It's mainly taught in chemistry, biology and geography (two of which will be studied up until the end of the fifth form and one that is quite popular amongst pupils). In the sixth form, those that study chemistry and biology will have some exposure, while those in geography will learn a lot about it (e.g. OCR's third paper has entire sections dedicated to climate change, although these are optional). We even have a course at A Level called 'environmental science', which just about explains itself really.

I think we do.
But is the scientific content of 2 science disciplines broad enough to cover all of the things involved with studying the environment? Including the politics around it and the social consequences of environmental change? I would argue these are not inherently scientific and therefore we need something else which could include them.
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Valeriex
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No. We are living in an emergency. Just because your passion isn't Geography or Science doesn't mean you shouldn't be taught. For example if you are into languages you should still know about the state of the planet. The news don't report it enough so it really is up to schools or for you to do your own research
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Tolgash
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(Original post by 04MR17)
But is the scientific content of 2 science disciplines broad enough to cover all of the things involved with studying the environment? Including the politics around it and the social consequences of environmental change? I would argue these are not inherently scientific and therefore we need something else which could include them.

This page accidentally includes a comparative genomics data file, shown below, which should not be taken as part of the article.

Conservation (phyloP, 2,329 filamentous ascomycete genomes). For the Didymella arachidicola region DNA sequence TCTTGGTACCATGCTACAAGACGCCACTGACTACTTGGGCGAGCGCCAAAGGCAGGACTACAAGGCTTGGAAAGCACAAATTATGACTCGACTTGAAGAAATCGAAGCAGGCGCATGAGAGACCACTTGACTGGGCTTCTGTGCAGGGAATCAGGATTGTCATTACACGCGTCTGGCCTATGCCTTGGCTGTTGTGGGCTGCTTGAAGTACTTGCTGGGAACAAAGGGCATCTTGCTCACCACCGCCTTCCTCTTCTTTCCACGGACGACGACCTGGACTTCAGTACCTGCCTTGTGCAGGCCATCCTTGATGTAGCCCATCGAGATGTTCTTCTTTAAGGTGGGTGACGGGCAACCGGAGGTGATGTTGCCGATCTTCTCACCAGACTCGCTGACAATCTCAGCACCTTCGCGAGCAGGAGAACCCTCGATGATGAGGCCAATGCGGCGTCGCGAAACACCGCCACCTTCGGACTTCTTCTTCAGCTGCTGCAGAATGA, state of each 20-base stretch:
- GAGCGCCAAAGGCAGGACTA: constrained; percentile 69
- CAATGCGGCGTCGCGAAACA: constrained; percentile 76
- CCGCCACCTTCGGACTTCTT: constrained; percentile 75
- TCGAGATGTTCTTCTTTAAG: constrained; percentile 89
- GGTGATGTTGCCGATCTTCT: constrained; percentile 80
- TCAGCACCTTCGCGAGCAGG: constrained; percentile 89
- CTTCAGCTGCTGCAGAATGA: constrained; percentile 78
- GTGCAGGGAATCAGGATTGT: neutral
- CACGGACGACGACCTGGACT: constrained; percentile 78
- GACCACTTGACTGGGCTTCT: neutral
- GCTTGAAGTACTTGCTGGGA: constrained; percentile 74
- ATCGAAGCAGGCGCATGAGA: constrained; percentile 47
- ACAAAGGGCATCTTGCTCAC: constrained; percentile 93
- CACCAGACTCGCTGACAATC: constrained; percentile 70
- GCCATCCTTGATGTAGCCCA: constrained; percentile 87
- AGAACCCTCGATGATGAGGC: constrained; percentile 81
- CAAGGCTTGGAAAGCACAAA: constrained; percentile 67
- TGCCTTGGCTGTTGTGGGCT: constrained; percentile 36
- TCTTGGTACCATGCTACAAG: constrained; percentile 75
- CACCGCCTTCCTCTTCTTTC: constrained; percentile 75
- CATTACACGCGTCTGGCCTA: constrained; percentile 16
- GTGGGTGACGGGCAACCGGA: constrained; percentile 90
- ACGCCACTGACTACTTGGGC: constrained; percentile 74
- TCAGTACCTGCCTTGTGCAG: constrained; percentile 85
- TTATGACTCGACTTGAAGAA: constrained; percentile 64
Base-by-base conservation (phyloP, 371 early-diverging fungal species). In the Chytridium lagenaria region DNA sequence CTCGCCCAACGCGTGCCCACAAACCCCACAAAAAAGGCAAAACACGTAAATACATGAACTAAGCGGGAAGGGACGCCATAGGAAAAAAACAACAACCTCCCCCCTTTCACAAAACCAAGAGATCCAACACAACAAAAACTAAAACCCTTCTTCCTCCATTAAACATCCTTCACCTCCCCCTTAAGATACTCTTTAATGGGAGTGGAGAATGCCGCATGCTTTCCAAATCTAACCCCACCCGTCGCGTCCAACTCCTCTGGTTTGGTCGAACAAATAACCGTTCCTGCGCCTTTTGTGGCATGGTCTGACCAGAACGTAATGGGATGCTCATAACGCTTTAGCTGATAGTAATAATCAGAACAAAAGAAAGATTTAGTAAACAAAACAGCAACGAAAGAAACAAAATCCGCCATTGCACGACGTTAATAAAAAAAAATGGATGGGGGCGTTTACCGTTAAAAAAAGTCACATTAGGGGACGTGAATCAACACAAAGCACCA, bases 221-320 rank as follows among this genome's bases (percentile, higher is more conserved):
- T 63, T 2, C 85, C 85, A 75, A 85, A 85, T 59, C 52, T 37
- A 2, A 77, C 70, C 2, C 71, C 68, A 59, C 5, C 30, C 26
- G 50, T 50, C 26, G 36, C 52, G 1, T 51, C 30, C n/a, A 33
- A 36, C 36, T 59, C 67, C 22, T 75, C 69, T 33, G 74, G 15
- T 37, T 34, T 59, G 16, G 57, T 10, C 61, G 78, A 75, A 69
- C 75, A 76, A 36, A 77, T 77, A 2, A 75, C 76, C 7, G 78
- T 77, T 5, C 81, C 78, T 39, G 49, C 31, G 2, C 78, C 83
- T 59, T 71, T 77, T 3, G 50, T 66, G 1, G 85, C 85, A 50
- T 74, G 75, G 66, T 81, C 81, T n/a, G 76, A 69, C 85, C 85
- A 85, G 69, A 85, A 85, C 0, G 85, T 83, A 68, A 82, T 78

Geography includes them. If students really care, they'll go out of their way to research more about the topic (this can partly be done by opting to study geography at KS4 and beyond, and/or environmental science at KS5 and beyond). I think that the students need to know the science behind different aspects of the environment so that they are not manipulated by propaganda or other forms of pseudoscience, but anything political can be left up to themselves. Based on the scientific knowledge they should have acquired, they can make a decision of what should be done next and look into how politics is treating environmental issues.
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Leviathan1611
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school is doing enough.
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Obolinda
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No.
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Labrador99
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(Original post by 04MR17)
Now of course, Geography, along with Science include important topics about nature, the environment and our planet when taught in UK schools - both at Primary and secondary level. But is this enough?

Do you feel as though what you were taught at school has helped form your knowledge and opinions about issues like climate change, about how to engage with wildlife and about what we can each do to reduce our environmental impact?

Should schools try to address these issues more?
Or does the rapidly unfolding events of the world's climate and our expanding scientific knowledge mean that what we tell our children may become very quickly out of date?

What would be the best way to include these topics in subjects outside of the traditional sciences?

Post your thoughts below.


This thread is part of TSR Goes Green! A project all about nature and the environment. You can get involved in other threads about it by clicking here.
No, you learn hardly any of it in school, except a little in geography/biology, but that was after picking subjects, so not everyone will have picked those...I think that part of the problem (as with a lot of things that have a scientific basis...and equally, same could be said about other subjects, like languages in primary school) is that non specialist teachers don't necessarily know much about it, so avoid it